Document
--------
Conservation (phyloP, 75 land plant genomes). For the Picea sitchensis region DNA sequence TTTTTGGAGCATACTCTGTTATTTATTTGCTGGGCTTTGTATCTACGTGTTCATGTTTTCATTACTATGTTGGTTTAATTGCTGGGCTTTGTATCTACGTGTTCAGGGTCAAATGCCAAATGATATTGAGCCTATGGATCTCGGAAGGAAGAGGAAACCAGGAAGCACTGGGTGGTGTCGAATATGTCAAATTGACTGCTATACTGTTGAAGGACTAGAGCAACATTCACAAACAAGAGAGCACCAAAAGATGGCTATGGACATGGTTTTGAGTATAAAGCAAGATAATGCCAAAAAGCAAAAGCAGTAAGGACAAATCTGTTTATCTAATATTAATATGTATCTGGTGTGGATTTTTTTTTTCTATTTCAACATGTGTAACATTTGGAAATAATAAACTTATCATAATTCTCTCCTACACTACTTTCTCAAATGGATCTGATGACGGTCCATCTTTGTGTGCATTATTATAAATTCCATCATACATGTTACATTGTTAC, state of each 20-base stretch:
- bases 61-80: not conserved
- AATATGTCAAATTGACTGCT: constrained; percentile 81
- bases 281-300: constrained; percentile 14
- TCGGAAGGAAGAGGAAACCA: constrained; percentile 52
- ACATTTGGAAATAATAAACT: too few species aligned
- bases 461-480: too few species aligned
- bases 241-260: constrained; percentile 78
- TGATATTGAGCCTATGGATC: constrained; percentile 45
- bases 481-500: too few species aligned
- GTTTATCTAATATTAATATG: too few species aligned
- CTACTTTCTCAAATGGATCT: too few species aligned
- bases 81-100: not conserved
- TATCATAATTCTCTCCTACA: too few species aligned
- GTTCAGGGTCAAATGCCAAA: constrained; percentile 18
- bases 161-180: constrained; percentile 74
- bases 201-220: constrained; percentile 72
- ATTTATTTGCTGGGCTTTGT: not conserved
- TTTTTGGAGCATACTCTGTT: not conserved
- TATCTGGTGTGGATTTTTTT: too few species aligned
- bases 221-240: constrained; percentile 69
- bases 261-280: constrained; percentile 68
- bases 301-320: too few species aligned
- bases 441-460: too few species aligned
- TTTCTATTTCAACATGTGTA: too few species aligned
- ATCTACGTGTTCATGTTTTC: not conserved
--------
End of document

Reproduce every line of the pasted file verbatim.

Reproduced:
Conservation (phyloP, 75 land plant genomes). For the Picea sitchensis region DNA sequence TTTTTGGAGCATACTCTGTTATTTATTTGCTGGGCTTTGTATCTACGTGTTCATGTTTTCATTACTATGTTGGTTTAATTGCTGGGCTTTGTATCTACGTGTTCAGGGTCAAATGCCAAATGATATTGAGCCTATGGATCTCGGAAGGAAGAGGAAACCAGGAAGCACTGGGTGGTGTCGAATATGTCAAATTGACTGCTATACTGTTGAAGGACTAGAGCAACATTCACAAACAAGAGAGCACCAAAAGATGGCTATGGACATGGTTTTGAGTATAAAGCAAGATAATGCCAAAAAGCAAAAGCAGTAAGGACAAATCTGTTTATCTAATATTAATATGTATCTGGTGTGGATTTTTTTTTTCTATTTCAACATGTGTAACATTTGGAAATAATAAACTTATCATAATTCTCTCCTACACTACTTTCTCAAATGGATCTGATGACGGTCCATCTTTGTGTGCATTATTATAAATTCCATCATACATGTTACATTGTTAC, state of each 20-base stretch:
- bases 61-80: not conserved
- AATATGTCAAATTGACTGCT: constrained; percentile 81
- bases 281-300: constrained; percentile 14
- TCGGAAGGAAGAGGAAACCA: constrained; percentile 52
- ACATTTGGAAATAATAAACT: too few species aligned
- bases 461-480: too few species aligned
- bases 241-260: constrained; percentile 78
- TGATATTGAGCCTATGGATC: constrained; percentile 45
- bases 481-500: too few species aligned
- GTTTATCTAATATTAATATG: too few species aligned
- CTACTTTCTCAAATGGATCT: too few species aligned
- bases 81-100: not conserved
- TATCATAATTCTCTCCTACA: too few species aligned
- GTTCAGGGTCAAATGCCAAA: constrained; percentile 18
- bases 161-180: constrained; percentile 74
- bases 201-220: constrained; percentile 72
- ATTTATTTGCTGGGCTTTGT: not conserved
- TTTTTGGAGCATACTCTGTT: not conserved
- TATCTGGTGTGGATTTTTTT: too few species aligned
- bases 221-240: constrained; percentile 69
- bases 261-280: constrained; percentile 68
- bases 301-320: too few species aligned
- bases 441-460: too few species aligned
- TTTCTATTTCAACATGTGTA: too few species aligned
- ATCTACGTGTTCATGTTTTC: not conserved